Millions of people have gone through what I have just dealt with. And each of us has a story. Here's mine. Maybe it can help someone you love.
The Bad News
On the afternoon of April 28th, I received a call from my primary care physician. I had seen him earlier that day for a pre-surgery physical for cataract surgery and in response to very gentle and open ended question, I told him about a minor pain in my left side. He was confident in his diagnosis of diverticulitis, but decided to order a CT scan just to be safe. That was how the "mass" was discovered in my right kidney.
Telling My Wife and Getting Ready for Surgery
It was actually easier hearing the news from my doctor than relaying it to my wife. She reacted as I knew she would, with tears and incredible worry. For the next few days we were busy setting up doctor appointments, arranging for more tests and because we assumed I would need surgery, we spent a fair amount of time figuring out what we needed to get done around the house before I would be physically limited during my recuperation.
Fortunately the finances, legal documents and insurance policies were all organized and accessible. So we were able to concentrate on tasks that involved physical labor, like gardening, window cleaning and organizing the garage. All the while I was able to go to work and felt very fortunate I didn't have any pain.
My urologist, after reviewing his and my primary care physician's CT scans, confirmed that the "mass" had to come out soon, though not necessarily immediately, and we had enough time to schedule the surgery around my own schedule for the summer. He said there was an 85% chance it was malignant, but that the cure rate was 97%. And by cure, he meant no radiation and no chemo.
The Good News
On July 13th I had the surgery. The tumor was the size of a golf ball. My doctors and a robot took it out. The pathology report confirmed the malignancy, but also showed that all the surrounding tissue was cancer-free. And to make it even more 21st century, I didn't have stitches, but was glued back together. (I also got a video of the surgery and not only did it confirm the tremendous knowledge and skill of the surgeons and the brilliance of the team that designed the robot, but that the inside of the human body is very icky.)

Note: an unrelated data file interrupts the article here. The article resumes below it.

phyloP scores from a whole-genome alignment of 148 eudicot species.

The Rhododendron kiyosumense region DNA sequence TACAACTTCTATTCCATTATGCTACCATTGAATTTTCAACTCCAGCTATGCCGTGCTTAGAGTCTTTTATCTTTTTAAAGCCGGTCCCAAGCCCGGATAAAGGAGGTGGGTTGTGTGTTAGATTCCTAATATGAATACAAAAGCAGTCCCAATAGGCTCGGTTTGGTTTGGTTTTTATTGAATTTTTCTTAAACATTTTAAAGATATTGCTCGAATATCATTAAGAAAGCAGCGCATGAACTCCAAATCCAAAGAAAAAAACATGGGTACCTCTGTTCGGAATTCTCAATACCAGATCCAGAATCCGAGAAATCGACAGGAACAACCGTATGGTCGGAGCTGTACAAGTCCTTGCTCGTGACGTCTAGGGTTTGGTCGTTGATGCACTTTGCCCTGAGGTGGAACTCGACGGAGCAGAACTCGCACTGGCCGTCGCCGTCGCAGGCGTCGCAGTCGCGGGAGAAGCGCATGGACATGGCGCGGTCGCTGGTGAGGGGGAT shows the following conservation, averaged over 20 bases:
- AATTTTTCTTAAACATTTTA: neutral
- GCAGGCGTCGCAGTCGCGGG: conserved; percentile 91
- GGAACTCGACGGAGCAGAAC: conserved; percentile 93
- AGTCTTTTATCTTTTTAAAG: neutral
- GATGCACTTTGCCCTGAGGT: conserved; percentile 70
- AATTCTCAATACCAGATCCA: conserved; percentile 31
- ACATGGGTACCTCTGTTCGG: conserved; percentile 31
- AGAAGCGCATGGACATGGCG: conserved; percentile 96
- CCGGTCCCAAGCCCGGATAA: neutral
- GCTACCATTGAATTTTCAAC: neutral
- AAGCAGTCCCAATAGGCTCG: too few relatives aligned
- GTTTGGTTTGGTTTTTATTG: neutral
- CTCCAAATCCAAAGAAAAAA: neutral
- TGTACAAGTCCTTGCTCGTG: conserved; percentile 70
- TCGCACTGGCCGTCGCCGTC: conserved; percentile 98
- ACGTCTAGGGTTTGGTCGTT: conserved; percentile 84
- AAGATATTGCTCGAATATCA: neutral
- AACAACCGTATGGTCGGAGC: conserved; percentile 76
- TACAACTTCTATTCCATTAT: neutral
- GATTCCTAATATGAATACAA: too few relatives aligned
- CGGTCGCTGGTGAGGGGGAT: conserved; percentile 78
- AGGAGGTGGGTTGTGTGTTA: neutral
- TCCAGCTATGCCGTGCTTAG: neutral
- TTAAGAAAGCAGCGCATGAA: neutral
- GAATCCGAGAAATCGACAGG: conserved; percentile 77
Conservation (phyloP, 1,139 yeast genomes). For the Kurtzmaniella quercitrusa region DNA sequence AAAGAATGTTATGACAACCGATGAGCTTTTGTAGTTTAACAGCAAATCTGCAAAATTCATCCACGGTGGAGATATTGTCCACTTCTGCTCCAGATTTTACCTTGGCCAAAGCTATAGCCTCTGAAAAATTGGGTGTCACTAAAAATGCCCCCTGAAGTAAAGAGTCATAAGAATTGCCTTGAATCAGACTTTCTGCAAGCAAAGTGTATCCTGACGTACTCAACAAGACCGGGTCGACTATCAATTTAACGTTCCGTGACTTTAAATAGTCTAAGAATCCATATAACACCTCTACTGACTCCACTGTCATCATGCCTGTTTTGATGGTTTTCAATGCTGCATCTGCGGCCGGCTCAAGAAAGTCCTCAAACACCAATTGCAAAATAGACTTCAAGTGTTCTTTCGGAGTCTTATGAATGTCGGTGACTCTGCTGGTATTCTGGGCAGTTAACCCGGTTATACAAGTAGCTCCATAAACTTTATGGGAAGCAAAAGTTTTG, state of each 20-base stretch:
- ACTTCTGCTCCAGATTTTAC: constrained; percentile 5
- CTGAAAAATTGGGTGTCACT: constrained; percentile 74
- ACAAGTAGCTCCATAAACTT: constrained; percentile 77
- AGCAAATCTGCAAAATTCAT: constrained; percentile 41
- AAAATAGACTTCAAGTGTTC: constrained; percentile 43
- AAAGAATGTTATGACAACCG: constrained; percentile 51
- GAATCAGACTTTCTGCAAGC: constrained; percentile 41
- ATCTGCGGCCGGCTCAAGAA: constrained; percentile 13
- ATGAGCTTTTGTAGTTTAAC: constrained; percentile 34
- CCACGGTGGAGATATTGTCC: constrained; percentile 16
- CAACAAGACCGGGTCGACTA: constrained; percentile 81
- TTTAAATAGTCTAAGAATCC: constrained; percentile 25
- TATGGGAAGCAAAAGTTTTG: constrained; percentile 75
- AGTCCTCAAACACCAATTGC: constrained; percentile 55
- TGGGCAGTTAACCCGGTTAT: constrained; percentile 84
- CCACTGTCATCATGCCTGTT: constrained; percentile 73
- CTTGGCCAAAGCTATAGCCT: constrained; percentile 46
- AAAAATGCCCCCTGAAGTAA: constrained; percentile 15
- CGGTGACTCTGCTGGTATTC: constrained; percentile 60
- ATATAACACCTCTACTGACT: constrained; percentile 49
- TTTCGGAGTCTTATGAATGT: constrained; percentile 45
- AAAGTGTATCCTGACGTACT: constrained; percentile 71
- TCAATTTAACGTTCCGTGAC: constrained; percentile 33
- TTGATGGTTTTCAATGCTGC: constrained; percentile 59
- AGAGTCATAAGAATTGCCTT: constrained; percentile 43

Reflecting on the Emotions
It is interesting how powerful the words, "cancer" and "tumor" are. Everyone, including the doctors and me, felt reluctant to even say those words. So for a while, we stuck with "mass." But we knew what we meant and I felt like I was walking around with a little time bomb inside of me. Would it metastasize? If I had a tumor in my right kidney, could I have tumors in other areas of my body?
A cancer diagnosis changes your outlook on life. For me, my priorities shifted. I rushed getting some contracts moving along for SafelyFiled. Some little things that bothered me, like the need to paint the hallway in the house, moved way down on the list. Spending time with friends became more important and I talked with my children more frequently.
Because it shifts priorities, facing mortality can be a gift. But it is a difficult gift to accept and is a lot to mentally and emotionally process. And, though I have a loving wife and wonderful children, great friends and a supportive extended family, and even though more people have been praying for me than at any other time in my life, I had to process this fresh realization of mortality alone, by myself. I'm still processing it. It invades random thoughts, when I'm up alone at night, when I'm watching TV, or even when I'm having a good time with friends. And I'm still mostly doing it alone. It can destroy the mood of sharing a pizza with friends if you suddenly say, "Hey, I've just been thinking about dying." Sometimes silence is the best option.
Will this feeling last? I don't know, but part of me hopes that it won't go away completely. I like having the touchstone of mortality to guide my decisions. They have become more loving, more focused on the "now" rather than some time in the future.
I went through a bit emotionally. However, aside from changing my priorities, I don't feel the cancer or contemplating my mortality gave me any great insight or wisdom.
But it did give me a better understanding of what some people with serious illnesses go through. Not empathy for the pain, because I was lucky and didn't have any. But for that little tinge of fear, that uncertainty, that concern for those we might be leaving behind.
No matter what brave face is presented to the world, for someone with a serious illness, these issues are just under the surface. If you or a loved one are going through something like what I just went through, I hope this blog provides you some small measure of insight and comfort.